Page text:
Quietly, Hill becomes offensive threat

Quietly, Hill becomes offensive threat

BALTIMORE -- Aaron Hill smiled and gave a shy laugh when asked his feelings about leading the Major Leagues in hits about two months into the season.

The reason he laughed? He didn't know about it.

"I don't worry about that stuff," he said before Tuesday's game. "If you're on the leaderboard, you're helping out your team."

That's what Hill worries about more than anything. He likes having 72 hits and a .348 average that was fifth in the American League heading into Tuesday's game with the Orioles. But he worries about the team's success more than his stats -- and he is hoping for a quick end to the frustrating losing streak the Jays are stuck in.

"When you're going through a seven-game skid like we are now, nothing really matters but a win," Hill said. "Everything is a lot easier when you're winning."

Hill's numbers are even more impressive considering he missed the final four months of last season after suffering a concussion from a collision with David Eckstein in a game against Oakland.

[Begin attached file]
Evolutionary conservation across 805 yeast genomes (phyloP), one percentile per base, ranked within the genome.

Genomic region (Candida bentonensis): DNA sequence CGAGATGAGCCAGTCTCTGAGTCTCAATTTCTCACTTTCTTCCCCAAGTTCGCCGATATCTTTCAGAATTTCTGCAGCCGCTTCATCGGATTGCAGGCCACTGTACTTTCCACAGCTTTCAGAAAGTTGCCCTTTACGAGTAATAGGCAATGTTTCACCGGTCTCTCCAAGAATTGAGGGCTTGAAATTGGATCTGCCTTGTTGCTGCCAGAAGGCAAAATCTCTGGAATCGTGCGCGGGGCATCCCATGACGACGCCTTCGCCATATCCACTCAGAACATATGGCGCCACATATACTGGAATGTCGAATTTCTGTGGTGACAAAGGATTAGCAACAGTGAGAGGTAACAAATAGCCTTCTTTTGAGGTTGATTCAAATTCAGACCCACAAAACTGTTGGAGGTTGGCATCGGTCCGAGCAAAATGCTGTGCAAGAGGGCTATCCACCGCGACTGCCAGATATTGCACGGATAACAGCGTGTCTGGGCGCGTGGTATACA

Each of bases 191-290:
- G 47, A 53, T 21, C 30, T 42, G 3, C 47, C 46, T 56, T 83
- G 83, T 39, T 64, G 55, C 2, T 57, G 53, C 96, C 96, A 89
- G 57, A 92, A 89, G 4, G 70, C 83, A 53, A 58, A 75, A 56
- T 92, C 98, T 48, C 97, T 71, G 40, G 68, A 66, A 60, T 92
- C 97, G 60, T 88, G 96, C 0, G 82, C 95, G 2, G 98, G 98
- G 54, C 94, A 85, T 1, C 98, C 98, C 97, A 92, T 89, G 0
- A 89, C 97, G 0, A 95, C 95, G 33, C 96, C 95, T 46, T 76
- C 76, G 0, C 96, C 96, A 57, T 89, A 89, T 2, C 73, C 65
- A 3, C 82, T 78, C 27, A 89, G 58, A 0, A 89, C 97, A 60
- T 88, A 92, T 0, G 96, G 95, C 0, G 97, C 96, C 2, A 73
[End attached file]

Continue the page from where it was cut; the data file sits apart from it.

He played only 55 games last year, but is back with a bit of a different routine. He is spending more time hitting off a tee to keep his swing short, compact and good.

Hill said it's important to stay with the same swing, because small tweaks can throw a batter into trouble for a few games. He is trying to stay disciplined, going to work on that tee all the time.

"I found my routine, and I like what I'm doing right now," Hill said. "I know what I have to do to get ready for a game. I like the way it feels right now."

Toronto manager Cito Gaston said that Hill has been a big help to the team this year.

"It's a shame we didn't have him last year," Gaston said. "He plays hard, comes to play, wants to win. I'm very pleased with him."

Hill said that he is going to stick with what has been working so far. He said keeping consistent work habits will give consistent results on the field.

But Hill also doesn't want to just have a strong start. He wants a strong finish and, more than anything, hopes to help the Blue Jays win.

"We'll see how it ends up," Hill said. "Everybody remembers how you finish."

Jeff Seidel is a contributor to MLB.com. This story was not subject to the approval of Major League Baseball or its clubs.